We think of balance as a good thing, associating it with poise, equilibrium, evenness and harmony, as stability in unpredictable circumstances or as a healthy mix of disparate elements. It’s a versatile metaphor. We try to balance our lives by living a balanced lifestyle, holding balanced views and following, on balance, a balanced diet. We balance work and play, overtime and downtime, business and pleasure. Mostly business: we balance our books, accounts, loans, budgets and balance sheets.
If you lose your balance, you can always find it again (or claim to). This is rebalancing. It might seem like something you couldn’t do too much of, but apparently you can. The word itself has become very popular recently, at least according to the crude graph below and the subjective evidence of my eyes and ears.
Balancing and rebalancing are common in economic policy at corporate and national levels. There is constant rebalancing of growth, power, trade, budgets, assets, and priorities. Most of all, there’s rebalancing of economies and investment portfolios. Wikipedia says the latter means “bringing a portfolio of investments that has deviated away from one’s target asset allocation back into line”. There’s a more straightforward definition here. As far as I can tell, it reflects a desire to make as much money as possible.
On a large scale, such activity can require a rebalancing of the workforce. This might be an ordeal for affected workers and their families, but rebalancing makes it sound like something no well-balanced person would resist or condemn. No surprise then that the word is also popular in the context of rights and the law. A quick newspaper search showed recent hits for rebalancing rights, rebalancing the statute book, rebalancing the Human Rights Act, and rebalancing the relationship between citizen and state.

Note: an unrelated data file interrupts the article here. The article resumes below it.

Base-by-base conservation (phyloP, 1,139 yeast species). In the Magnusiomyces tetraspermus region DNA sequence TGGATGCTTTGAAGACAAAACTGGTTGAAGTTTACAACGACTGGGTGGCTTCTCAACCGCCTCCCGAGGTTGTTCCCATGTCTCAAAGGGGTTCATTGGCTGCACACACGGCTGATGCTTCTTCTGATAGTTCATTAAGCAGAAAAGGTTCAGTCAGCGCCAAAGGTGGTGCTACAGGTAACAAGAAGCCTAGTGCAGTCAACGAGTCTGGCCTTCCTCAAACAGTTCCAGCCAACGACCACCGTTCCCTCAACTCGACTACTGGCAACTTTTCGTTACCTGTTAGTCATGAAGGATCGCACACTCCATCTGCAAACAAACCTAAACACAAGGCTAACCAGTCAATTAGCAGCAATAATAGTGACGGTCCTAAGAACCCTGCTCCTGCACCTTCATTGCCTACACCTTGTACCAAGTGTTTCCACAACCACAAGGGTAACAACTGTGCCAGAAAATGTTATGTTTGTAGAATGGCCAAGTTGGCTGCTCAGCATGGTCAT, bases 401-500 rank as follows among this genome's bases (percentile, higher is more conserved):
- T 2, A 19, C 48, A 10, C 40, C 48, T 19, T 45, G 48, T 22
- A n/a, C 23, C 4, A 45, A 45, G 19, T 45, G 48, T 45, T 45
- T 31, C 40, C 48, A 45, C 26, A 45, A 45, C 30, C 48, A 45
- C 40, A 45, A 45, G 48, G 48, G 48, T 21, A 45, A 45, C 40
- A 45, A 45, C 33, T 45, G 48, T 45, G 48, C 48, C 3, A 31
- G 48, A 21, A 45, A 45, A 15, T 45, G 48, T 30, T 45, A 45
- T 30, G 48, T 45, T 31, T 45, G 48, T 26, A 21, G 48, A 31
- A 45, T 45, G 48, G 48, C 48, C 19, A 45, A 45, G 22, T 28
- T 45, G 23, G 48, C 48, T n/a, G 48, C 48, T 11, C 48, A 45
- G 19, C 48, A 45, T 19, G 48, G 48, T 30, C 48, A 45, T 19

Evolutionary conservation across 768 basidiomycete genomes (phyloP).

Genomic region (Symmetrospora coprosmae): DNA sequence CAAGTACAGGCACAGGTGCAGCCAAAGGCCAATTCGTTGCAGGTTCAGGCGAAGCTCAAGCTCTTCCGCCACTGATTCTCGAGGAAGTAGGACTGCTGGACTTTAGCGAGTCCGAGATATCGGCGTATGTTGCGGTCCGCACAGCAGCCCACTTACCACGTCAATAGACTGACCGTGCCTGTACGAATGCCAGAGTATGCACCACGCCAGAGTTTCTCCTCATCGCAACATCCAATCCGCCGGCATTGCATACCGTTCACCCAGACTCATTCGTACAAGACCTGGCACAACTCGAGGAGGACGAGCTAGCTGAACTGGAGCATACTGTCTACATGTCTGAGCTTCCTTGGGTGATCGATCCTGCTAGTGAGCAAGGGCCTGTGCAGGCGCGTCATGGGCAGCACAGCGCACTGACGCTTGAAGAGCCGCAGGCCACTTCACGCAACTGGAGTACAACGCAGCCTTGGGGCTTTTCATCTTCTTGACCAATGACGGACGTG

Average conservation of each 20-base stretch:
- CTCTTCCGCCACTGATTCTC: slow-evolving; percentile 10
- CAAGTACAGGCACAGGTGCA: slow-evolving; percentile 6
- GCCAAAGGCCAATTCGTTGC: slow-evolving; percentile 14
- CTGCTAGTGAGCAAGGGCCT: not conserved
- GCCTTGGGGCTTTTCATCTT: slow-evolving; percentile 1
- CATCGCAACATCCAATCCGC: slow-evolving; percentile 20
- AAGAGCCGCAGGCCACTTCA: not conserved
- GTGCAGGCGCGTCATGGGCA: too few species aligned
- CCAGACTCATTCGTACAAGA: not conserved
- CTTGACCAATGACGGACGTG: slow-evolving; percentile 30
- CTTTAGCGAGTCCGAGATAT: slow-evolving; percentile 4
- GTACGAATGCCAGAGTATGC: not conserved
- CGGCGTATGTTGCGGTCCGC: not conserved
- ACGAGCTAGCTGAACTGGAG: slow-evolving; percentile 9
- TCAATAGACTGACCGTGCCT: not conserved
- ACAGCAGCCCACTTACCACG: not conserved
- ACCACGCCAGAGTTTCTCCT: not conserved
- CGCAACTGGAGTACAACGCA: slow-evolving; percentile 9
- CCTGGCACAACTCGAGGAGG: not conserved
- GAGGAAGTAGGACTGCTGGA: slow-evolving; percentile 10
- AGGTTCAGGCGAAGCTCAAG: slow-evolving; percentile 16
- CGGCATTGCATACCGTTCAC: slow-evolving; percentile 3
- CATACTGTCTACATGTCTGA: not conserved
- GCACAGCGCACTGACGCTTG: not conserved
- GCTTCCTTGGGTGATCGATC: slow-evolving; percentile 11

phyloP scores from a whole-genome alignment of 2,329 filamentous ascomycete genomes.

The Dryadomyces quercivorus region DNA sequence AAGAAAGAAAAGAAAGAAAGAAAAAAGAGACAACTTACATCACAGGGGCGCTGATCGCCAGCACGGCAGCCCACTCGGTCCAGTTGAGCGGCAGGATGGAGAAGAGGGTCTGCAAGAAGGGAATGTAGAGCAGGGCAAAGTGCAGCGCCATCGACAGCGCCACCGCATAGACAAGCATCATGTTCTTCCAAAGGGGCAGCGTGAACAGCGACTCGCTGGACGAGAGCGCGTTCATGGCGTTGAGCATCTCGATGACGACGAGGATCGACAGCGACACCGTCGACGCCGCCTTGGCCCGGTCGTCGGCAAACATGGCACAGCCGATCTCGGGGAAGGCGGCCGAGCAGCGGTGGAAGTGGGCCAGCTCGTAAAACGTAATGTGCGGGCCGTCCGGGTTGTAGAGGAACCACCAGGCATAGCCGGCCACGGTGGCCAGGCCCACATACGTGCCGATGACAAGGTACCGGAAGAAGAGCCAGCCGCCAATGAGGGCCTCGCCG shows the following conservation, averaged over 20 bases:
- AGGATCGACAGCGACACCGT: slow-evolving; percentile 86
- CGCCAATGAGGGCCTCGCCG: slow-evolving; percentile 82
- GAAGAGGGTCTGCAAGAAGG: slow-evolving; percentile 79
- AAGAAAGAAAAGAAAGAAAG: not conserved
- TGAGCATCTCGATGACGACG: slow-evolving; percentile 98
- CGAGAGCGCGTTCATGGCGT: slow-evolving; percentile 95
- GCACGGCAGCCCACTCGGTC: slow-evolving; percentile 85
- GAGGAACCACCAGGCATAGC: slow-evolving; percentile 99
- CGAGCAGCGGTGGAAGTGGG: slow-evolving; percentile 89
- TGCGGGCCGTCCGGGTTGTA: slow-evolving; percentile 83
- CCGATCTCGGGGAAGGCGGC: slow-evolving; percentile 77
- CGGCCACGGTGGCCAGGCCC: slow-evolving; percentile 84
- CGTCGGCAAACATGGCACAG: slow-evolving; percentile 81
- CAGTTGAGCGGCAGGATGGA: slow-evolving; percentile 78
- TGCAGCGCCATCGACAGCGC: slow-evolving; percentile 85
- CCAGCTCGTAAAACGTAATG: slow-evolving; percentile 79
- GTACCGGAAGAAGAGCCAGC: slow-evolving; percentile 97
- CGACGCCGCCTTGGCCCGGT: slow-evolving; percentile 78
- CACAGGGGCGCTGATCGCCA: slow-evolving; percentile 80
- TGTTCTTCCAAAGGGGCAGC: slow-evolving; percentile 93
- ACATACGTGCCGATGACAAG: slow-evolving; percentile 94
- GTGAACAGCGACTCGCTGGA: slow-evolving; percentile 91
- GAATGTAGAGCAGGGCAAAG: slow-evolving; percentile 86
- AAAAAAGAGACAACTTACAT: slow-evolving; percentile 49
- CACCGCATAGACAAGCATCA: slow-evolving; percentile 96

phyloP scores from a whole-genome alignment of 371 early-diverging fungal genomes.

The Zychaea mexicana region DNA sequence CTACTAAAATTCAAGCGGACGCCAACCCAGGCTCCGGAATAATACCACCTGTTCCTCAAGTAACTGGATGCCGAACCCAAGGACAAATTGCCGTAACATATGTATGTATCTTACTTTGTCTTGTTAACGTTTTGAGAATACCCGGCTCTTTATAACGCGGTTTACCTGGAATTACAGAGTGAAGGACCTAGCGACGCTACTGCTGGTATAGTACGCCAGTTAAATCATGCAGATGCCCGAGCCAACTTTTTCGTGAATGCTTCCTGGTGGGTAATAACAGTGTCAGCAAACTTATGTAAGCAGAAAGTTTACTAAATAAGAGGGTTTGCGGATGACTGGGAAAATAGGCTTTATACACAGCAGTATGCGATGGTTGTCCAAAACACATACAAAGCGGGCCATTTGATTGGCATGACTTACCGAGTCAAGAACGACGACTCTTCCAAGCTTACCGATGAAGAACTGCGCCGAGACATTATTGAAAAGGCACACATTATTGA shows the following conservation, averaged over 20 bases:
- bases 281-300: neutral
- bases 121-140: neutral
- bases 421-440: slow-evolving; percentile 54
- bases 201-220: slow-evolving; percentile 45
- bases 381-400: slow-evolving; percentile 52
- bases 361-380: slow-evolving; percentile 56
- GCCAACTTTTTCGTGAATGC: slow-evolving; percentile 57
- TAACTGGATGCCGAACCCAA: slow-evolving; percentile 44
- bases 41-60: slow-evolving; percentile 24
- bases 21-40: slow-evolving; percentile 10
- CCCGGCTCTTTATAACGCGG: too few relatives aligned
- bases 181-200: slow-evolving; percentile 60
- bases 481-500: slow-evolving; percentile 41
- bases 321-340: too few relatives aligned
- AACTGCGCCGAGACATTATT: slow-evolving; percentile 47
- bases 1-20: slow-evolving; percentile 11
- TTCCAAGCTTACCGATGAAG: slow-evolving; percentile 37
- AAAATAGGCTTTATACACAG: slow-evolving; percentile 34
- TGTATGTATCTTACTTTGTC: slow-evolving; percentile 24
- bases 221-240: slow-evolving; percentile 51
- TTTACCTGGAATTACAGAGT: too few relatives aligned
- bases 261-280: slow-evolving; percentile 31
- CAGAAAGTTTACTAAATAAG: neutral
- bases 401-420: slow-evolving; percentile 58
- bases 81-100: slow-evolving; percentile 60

The happy connotations of balance and rebalance make them attractive as euphemisms. In Now That’s What I Call Jargon, RTE broadcaster John Murray writes that rebalancing “tends to be trotted out when a company is selling a loss-making business in order to halt the drain on its finances”. He notes that it “can also be used by companies that are laying off hundreds of employees but cannot bring themselves to say it in so many words”. Tim Llewellyn, a writer and broadcaster formerly with the BBC, described balance as “the BBC’s crudely applied device for avoiding trouble”.
Balance as a metaphor is grounded in our experience: human functioning depends on balance in physical and physiological ways. The first meaning of balance I learned as a child was the ability to not fall over as I stood up (or tried something more elaborate); this ability is vital to many sports. As kids we spin in circles for the fun of losing our balance. Inside us, balance is just as critical — without it we might become unbalanced. Our biochemical and psychological equilibriums are dynamic, complex and finely tuned; they depend on appropriate ratios between different hormones, habits, signals, systems, organs and unconscious strategies that can support or hinder one another.
We know that our bodies perform great balancing acts, but sometimes we need to be reminded, or encouraged to help. Many health and lifestyle companies, especially alternative health providers, promise to balance or rebalance certain connections they consider primary, such as those between mind, body and spirit, between the brain’s hemispheres, the body’s energies, yin and yang, and so on. One massage training centre describes rebalancing as “a unique psychosomatic body mind treatment system incorporating technical precision with an artistic meditative approach”. Which is all very well, but whether it translates into a good massage is anyone’s guess.